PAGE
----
Another study found that lowering sodium intake was more effective at reducing blood pressure in Black and Asian patients than in Whites (R).

It’s important to note that restricting salt has no direct effect on risk of death or cardiovascular disease, even in people diagnosed with high blood pressure (R).

Studies have actually found that salt consumption does not raise your risk of heart disease or death. So there is no reason to restrict salt due to concerns over cardiovascular health or longevity (R).

It may just be wise to restrict it if your blood pressure tends to be high, and you want to keep it within normal range.

However, it’s interesting that high insulin levels are associated with high blood pressure in multiple studies (R).

So, maybe take a look at your carbohydrate/sugar intake first, and then consider the salt.

Most of my clients have low blood pressure, and therefore salt may benefit these people.

So when it comes to salt, your individual biology is key.

Excess Salt May Increase Your Calorie Intake

High salt intake may cause you to consume more calories (11% more) than you would otherwise (R).

Excess Salt May Cause Headaches

headache_142814494

In a study of sodium consumption and headaches, people who ate foods high in sodium – around 8 g per day – had one third more headaches than those who ate foods low in sodium – around 4 g per day (R).

Additionally, it made no difference whether the volunteers ate the standard Western diet or the DASH (Dietary Approaches to Stop Hypertension) diet (R).

However, it could be that foods that have higher levels of salt may cause headaches.  These studies do not show causation.

Excess Salt May Cause Cognitive Decline

shutterstock_402621205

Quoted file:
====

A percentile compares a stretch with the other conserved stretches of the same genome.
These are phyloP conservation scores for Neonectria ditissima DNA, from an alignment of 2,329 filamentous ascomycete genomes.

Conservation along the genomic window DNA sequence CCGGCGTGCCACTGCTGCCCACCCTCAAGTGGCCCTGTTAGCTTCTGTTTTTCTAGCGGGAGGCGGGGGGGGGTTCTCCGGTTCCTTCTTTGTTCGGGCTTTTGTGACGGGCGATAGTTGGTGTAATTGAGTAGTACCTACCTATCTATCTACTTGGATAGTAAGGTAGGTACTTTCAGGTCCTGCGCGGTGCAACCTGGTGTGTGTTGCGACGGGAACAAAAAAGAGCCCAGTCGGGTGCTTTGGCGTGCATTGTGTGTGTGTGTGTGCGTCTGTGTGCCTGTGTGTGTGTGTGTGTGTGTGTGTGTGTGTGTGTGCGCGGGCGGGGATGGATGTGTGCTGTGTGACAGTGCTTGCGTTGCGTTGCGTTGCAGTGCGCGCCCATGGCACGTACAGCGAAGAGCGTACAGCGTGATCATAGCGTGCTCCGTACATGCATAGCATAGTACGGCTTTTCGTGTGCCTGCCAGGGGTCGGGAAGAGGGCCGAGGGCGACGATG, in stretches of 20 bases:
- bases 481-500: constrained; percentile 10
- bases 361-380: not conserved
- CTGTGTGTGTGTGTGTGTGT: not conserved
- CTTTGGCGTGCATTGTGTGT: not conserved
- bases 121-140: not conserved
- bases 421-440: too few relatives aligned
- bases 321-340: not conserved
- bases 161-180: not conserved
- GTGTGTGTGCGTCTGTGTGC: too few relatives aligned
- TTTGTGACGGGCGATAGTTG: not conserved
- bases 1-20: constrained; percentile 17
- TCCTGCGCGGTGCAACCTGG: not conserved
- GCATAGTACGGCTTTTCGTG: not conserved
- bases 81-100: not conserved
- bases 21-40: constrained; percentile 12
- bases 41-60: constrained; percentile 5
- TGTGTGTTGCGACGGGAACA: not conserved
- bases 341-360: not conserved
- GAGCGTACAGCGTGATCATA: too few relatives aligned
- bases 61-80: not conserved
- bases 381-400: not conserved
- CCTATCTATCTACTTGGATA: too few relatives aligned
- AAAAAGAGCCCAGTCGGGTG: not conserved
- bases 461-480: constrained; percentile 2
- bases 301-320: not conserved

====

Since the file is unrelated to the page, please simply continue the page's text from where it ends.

Excessive salt intake may contribute to cognitive issues.

In an animal study, a high salt diet led to a significant decrease in the naturally occurring antioxidants, and marked increase of damaging free radicals in the memory center of the brain (R).

A high-salt diet may accelerate decline in the elderly. In a rat study, older rats who were put on a high salt diet had significant worsening of blood pressure levels, memory, anxiety, and overall cognitive health (R).

But this is only one side of the story. See Potential Problems With Too Little Salt below…

Excess Salt May Cause Kidney Stones

Those who are prone to kidney stones may need to reduce their salt intake, as high sodium excretion also leads to a higher level of calcium excretion in the urine (R).

Again, evidence on this topic is mixed, but it has been demonstrated that if you consume excess sodium, you lose more sodium and calcium in the urine (R).

Subjects who consumed the most sodium tended to lose the most calcium in the urine.

Higher calcium excretion may lead to kidney stone formation, particularly if fluid intake is inadequate.

But again, it could be the foods that are typically high in salt may increase calcium excretion.

Excess Salt May Increase Bone Loss

Because of this increased calcium excretion with higher sodium intake, those with osteoporosis may benefit from a lower salt intake as well (R).

Increased losses of calcium in the urine, particularly in the context of low dietary calcium, could be problematic for those at risk for low bone density.

However, a high salt intake is not believed to cause osteoporosis, and the potential osteoporotic effects of a high salt intake can be offset with an adequate intake of calcium and potassium.

Excess Salt May Raise Your Risk for H. Pylori Infection

shutterstock_304789835

Higher salt intake may make you more susceptible to H. Pylori infections, which cause ulcers and can in some cases lead to stomach cancer (R).

Excess Salt May Raise Risk for Certain Cancers

A comprehensive meta-analysis detected a strong adverse effect between total salt intake and salt-rich foods on the risk of stomach cancer in the general population (R).

These studies show an association and it doesn’t necessarily mean that salt is the problem. It could be that the types of foods which people eat with a high salt diet is the problem.

Excess Salt May Raise Your Risk for Cataracts

An observational study performed in Australia found a clear association between high sodium intake and the occurrence of cataracts, a condition of cloudy vision associated with aging (R).

An earlier study conducted in Italy also found a significant association between high salt intake . However, a higher intake of meat, cheese, and certain vegetables (cruciferous vegetables, spinach, tomatoes, peppers) was protective (R).